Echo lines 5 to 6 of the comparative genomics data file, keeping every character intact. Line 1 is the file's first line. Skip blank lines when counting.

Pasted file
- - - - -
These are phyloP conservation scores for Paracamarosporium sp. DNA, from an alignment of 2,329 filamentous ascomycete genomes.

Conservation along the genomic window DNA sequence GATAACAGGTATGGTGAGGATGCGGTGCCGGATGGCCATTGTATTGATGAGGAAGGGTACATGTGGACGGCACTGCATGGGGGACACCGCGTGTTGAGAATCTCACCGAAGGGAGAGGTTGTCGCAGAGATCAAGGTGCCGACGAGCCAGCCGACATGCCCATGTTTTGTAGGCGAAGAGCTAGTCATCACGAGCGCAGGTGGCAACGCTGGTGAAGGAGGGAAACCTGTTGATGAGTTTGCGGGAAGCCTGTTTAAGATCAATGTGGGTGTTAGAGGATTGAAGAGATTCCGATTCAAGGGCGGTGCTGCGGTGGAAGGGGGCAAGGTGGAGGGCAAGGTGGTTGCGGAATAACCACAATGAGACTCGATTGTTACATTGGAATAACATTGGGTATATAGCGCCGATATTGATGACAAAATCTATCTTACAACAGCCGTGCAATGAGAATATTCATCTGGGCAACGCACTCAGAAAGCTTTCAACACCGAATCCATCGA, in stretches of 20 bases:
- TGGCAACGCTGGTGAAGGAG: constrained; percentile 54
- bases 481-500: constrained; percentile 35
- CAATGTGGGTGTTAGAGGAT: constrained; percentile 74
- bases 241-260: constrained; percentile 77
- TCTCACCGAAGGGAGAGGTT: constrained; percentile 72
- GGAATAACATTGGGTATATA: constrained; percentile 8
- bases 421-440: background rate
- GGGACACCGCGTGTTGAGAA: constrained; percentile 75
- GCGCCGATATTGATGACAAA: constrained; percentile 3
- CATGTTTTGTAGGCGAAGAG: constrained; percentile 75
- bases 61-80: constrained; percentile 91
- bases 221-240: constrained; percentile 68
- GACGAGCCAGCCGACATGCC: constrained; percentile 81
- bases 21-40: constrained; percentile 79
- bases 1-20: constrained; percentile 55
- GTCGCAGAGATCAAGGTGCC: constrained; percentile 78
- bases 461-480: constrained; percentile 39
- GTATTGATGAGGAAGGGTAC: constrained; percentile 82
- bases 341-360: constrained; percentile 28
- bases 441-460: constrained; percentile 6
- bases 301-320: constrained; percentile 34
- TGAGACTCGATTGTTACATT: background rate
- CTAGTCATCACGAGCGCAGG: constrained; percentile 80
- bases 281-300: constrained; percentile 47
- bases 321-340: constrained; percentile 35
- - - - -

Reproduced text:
- CAATGTGGGTGTTAGAGGAT: constrained; percentile 74
- bases 241-260: constrained; percentile 77